SALT LAKE CITY — The Spitfire Grill was a musical I was unfamiliar with. I sat in anticipation and a bit of curiosity to see what the Westminster Players and director Michael Vought had in store. I was pleased with this gem of a musical, which sets itself apart from the run-of-the-mill song and dance formula. While those musicals are fun to attend, The Spitfire Grill had much more meat to its plot and with a zest of country music, it served up a delicious treat.
The Spitfire Grill takes place in the small, rural town of Gilead, Wisconsin. Newcomer Percy Talbott shows up fresh from serving a five year sentence in prison to start a new life. She takes a job as a waitress at the only place to eat in Gilead, the Spitfire Grill. In a town where everyone knows everyone, many are skeptical of her past and rumors fly. However, over time Percy finds this small town taking root in her heart, changing her for the better and the residents of Gilead feel Percy’s influence for good as well.
I have been to many musicals in the area during my time as a reviewer for UTBA and I have to say this is musically the most solid cast I have encountered thus far. Everyone in this small cast from the lead character Percy, played by Ashley Gardner Carlson, down to the members of the ensemble had strong, beautiful voices that blended well and the harmonies were spot on. With a live, small orchestra to accompany the cast, the music throughout the performance was a delight. My favorite song was “Ice and Snow” performed by the whole company, who used different items, such as a shovel and ax, to keep the beat of the song as various members of the cast vocally entered and exited the song beautifully.
I have to give a hand to Nina Vought, who was resident scenic and costume designer for this show. She wonderfully depicted the nature of the town and its small grill with just one set. The scenery did a lot to set the stage and feel of this production.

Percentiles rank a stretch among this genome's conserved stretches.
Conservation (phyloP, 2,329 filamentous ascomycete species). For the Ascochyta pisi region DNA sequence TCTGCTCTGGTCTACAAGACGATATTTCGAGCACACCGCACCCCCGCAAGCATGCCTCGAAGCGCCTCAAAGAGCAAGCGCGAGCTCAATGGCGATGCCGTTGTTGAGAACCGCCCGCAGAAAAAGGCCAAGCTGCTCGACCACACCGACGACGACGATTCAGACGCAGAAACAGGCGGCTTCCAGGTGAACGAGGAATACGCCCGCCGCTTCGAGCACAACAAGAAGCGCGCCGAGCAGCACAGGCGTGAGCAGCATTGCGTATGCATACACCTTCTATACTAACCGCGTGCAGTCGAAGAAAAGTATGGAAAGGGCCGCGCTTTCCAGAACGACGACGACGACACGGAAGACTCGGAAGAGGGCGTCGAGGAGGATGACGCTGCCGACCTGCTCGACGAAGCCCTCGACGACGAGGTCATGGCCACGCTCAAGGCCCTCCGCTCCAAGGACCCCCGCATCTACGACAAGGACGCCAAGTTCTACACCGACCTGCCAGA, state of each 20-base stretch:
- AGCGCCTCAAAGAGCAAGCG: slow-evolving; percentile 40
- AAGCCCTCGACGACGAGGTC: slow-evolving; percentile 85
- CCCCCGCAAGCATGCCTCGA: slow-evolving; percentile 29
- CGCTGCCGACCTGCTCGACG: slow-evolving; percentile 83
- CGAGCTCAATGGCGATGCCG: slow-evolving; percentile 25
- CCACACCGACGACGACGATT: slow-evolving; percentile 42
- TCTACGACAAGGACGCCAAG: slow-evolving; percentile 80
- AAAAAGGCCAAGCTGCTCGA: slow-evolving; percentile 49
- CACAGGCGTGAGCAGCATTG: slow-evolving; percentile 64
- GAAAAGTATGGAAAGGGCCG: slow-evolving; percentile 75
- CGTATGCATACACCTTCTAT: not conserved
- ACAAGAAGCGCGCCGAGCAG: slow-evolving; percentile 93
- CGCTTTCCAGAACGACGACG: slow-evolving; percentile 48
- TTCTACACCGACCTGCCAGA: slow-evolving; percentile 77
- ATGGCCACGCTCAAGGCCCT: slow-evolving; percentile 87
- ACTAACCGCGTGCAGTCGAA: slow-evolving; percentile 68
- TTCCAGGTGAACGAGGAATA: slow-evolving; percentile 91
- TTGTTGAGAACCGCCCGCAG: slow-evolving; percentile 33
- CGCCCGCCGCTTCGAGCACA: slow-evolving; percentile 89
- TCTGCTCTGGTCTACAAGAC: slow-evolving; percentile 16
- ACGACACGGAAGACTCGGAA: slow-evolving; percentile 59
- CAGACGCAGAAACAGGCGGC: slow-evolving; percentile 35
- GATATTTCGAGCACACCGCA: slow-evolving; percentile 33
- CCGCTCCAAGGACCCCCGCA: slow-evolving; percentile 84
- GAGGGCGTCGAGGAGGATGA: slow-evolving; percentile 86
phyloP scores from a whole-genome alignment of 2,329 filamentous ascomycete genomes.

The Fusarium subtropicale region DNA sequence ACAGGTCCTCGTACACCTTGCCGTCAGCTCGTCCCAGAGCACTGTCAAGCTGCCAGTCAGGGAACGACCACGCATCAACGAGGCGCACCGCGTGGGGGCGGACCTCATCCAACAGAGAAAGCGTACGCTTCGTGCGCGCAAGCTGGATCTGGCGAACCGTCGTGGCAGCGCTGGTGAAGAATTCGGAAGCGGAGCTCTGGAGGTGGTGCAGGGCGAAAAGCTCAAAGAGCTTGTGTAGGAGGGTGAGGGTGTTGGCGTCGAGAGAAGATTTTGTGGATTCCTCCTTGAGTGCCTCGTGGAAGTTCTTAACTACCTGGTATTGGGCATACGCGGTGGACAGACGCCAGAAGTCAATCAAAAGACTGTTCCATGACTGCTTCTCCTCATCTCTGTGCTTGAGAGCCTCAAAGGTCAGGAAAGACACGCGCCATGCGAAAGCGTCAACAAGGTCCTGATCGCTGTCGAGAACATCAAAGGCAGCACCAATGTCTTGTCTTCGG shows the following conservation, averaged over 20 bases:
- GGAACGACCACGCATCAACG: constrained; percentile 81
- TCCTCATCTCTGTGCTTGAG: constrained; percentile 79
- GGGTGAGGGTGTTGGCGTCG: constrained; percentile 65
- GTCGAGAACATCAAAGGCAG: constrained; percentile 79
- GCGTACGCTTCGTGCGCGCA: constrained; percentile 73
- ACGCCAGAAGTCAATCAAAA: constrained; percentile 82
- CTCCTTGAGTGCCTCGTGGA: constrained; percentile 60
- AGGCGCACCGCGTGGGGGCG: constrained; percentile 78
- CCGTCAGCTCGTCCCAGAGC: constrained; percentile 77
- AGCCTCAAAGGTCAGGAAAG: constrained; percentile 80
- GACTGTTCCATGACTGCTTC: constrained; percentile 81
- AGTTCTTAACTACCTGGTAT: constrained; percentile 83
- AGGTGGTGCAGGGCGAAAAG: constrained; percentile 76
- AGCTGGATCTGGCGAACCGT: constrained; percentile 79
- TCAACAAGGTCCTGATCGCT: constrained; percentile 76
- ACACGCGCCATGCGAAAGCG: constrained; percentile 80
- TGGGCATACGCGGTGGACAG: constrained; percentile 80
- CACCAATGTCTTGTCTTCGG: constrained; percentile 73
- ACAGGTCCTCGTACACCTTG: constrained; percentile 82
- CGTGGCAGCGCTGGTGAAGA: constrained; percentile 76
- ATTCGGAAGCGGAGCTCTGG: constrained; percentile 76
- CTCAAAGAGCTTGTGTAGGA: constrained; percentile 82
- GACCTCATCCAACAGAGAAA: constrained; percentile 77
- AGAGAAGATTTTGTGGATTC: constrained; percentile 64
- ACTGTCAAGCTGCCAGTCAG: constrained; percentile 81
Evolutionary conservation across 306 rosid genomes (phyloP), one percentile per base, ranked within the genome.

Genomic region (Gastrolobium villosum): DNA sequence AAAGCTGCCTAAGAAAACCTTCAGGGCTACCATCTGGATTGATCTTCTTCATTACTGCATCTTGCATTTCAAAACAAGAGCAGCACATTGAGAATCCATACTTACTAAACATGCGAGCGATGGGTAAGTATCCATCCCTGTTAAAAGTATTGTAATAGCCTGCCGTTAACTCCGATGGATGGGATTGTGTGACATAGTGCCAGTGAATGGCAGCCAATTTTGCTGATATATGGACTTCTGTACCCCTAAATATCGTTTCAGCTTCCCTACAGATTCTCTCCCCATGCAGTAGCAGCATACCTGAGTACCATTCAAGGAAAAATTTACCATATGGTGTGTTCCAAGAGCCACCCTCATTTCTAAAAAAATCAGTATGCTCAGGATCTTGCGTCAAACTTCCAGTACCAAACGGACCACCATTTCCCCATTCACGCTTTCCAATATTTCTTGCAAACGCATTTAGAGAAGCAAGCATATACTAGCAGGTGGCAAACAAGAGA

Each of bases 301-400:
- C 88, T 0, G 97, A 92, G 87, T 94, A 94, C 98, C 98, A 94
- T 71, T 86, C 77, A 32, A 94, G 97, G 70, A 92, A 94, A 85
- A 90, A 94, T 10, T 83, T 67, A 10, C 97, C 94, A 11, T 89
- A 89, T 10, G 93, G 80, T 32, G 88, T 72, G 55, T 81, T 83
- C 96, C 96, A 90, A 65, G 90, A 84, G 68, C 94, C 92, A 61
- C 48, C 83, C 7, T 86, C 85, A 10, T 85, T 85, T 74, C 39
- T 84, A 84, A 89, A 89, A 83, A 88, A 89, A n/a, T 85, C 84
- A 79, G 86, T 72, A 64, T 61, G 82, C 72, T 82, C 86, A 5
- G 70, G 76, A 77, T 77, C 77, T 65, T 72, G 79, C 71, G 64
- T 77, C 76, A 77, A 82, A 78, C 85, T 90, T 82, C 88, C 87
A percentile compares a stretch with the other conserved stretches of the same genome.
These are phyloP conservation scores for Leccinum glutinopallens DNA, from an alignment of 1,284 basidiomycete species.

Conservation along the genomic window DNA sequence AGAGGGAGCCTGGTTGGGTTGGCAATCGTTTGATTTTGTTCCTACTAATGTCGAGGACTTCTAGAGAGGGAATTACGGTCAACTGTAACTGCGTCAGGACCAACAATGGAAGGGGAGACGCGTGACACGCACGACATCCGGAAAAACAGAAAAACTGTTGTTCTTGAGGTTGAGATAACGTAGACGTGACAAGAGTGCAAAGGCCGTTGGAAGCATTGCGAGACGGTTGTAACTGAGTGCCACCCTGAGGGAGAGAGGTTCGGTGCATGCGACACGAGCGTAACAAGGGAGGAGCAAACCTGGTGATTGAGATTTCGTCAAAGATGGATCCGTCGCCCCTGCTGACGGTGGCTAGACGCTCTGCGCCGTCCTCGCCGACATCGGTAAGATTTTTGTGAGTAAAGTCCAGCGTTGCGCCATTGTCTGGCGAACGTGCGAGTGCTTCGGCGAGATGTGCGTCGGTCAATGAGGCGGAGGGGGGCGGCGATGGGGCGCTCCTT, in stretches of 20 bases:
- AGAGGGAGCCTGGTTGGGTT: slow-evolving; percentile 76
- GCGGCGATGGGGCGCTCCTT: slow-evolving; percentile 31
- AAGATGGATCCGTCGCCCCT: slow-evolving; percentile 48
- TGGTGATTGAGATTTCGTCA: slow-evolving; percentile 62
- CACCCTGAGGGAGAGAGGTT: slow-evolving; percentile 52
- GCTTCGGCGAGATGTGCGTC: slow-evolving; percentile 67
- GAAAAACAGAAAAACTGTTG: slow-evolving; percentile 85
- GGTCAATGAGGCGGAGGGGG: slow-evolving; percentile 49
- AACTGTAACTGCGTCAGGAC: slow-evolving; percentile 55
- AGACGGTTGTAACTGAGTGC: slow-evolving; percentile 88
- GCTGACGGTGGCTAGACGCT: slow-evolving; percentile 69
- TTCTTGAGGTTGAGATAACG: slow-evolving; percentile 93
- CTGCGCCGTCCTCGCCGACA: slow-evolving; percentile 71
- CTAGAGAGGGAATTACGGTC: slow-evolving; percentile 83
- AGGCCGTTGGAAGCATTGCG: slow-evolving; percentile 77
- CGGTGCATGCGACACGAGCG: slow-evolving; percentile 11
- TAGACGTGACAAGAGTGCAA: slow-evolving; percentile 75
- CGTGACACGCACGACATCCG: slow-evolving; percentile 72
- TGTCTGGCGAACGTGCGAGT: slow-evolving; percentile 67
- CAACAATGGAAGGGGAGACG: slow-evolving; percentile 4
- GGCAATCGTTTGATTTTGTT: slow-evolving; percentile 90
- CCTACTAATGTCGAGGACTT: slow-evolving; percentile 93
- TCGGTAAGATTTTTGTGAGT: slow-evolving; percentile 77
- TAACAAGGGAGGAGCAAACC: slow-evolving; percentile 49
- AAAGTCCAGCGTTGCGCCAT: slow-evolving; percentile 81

My husband, who accompanied me to this musical, also mentioned how impressed he was by the lighting. He is a musician on the side and has worked with lighting designers in the past while on stage and he couldn’t help but notice the lighting of the musical was very well done by Spencer Brown.
The one downfall of The Spitfire Grill was that while I found the story interesting, I felt a need for more depth and growth in the relationships portrayed in this musical. I recognize that the story takes place over months, so only snippets of that time period are shown. However, I still didn’t feel the friendship and trust grow between Percy (Carlson) and the town members like I would have expected. For example the relationship between Percy and her boss Hannah (Alison Lente) who knows she is an ex-convict. Hannah is portrayed as a “tough old bird”, but seems to trust Percy quickly, while I would have preferred to have felt that friendship grow more. Another example is when one of our lead characters receives a marriage proposal, but that relationship wasn’t expressed to such a deep level in just scenes before. The one exception to this was the character of Shelby Thrope played by Melissa Nichol Jenkins. Shelby becomes friends with Percy and is influenced for good through their relationship. Jenkins fabulously portrayed this sweet character who slowly grows confidence and learns to stand up for herself.
Overall, I would say this musical was very well done. The cast’s portrayal of the small town feel of Gilead was excellent. My favorite side character was Effy, the town gossip played by Anna Morris. With all her snooping around, you couldn’t help but smile when she was on stage. She brought a bit of comic relief in a subtle way to this story that covers serious topics. Because of the serious topics that are discussed in this musical, I wouldn’t take younger audience members to this production. While enjoyable, the material is more for mature audiences.